January 2, 2009
Martin Pilch, « Der Rahmen der Rechtsgewohnheiten : Kritik des Normensystemdenkens entwickelt am Rechtsbegriff der mittelalterlichen Rechtsgeschichte », Open Research Library, ID : 10670/1.ce068g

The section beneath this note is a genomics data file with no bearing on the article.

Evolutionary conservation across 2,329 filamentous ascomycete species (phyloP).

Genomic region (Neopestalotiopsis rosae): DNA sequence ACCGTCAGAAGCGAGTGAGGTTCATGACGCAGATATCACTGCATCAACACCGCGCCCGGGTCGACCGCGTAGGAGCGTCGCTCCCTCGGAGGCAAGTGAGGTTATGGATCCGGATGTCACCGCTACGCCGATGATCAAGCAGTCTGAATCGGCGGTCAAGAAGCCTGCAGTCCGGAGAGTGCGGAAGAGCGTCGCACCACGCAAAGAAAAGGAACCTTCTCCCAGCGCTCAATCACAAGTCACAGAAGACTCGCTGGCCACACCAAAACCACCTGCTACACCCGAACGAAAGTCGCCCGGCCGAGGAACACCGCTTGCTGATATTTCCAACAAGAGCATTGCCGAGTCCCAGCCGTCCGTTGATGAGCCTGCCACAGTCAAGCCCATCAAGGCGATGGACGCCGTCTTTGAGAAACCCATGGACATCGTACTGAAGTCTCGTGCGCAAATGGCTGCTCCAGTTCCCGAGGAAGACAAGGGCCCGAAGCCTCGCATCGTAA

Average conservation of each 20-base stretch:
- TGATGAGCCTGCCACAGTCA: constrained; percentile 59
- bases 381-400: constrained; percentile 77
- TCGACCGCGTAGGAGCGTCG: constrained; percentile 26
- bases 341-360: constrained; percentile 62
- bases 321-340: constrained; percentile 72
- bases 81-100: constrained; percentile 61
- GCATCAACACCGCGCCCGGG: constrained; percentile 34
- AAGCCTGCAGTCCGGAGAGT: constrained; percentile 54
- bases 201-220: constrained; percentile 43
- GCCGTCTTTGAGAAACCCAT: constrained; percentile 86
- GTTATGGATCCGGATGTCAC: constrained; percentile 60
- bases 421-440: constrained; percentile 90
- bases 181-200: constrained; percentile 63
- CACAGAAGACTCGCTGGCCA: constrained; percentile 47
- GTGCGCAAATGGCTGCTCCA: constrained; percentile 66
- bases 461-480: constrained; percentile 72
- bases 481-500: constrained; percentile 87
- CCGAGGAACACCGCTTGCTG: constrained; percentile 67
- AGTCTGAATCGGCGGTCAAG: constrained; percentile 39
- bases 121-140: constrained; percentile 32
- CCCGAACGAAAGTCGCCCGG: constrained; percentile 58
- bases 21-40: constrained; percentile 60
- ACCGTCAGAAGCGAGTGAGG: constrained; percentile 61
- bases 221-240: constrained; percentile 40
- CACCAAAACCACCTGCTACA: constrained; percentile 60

"The Frame of Legal Customs" ("Der Rahmen der Rechtsgewohnheiten") attempts to interchange results from two scientific disciplines, legal theory and legal history for the middle ages. The first part describes the present and in the sphere of legal theory not unypical view of law as a system of norms as introduced by theorists like Hans Kelsen ore H.L.A. Hart. Main target of criticism is the concept of law as provided by legal positivism, pointing out the problems of the logic of norms and the speech-act-theoretical background of this concept. The second part shows the inadequacy of the modern concept of law – which faces law as system of norms – for the situation of the early middle ages, when law was practiced in judicial assemblies in a strict oral manner without the common use of written texts. Results of German legal history which assume a more differentiated structure of legal thinking (based on incompatible categories of law: "recht", "Gebot", "Willkür") instead of one comprehensive notion of law, are discussed. The third part is dedicated to the close examination of the concept of law of three of the most important legal historians in Germany (Karl Kroeschell, Gerhard Dilcher, Jürgen Weitzel). The fourth and last part offers an alternative approach to the problem, how legal thinking and legal practice can be understood in premodern societies. It starts at the fundamental criticism of legal positivism, which can be found in the work of Ronald Dworkin ("law as integrity") and earlier at Carl Schmitts concept of concrete order ("Konkretes Ordnungsdenken"). The correlation between the role of legal rules, decisions and orders is discussed within the proposed theoretical frame. Finally the notion of order-configurations ("Ordnungskonfigurationen"), which has been brought into discussion by Stefan Weinfurter, is compared to the concept of law as a form of concrete order as developed in the text. A text of Adalbero of Laon and the letters of pope Gregory VII are interpreted as an illustrating example (and implicit criticism on Weinfurter's specific use of sociological functionalism) using the proposed alternative categories.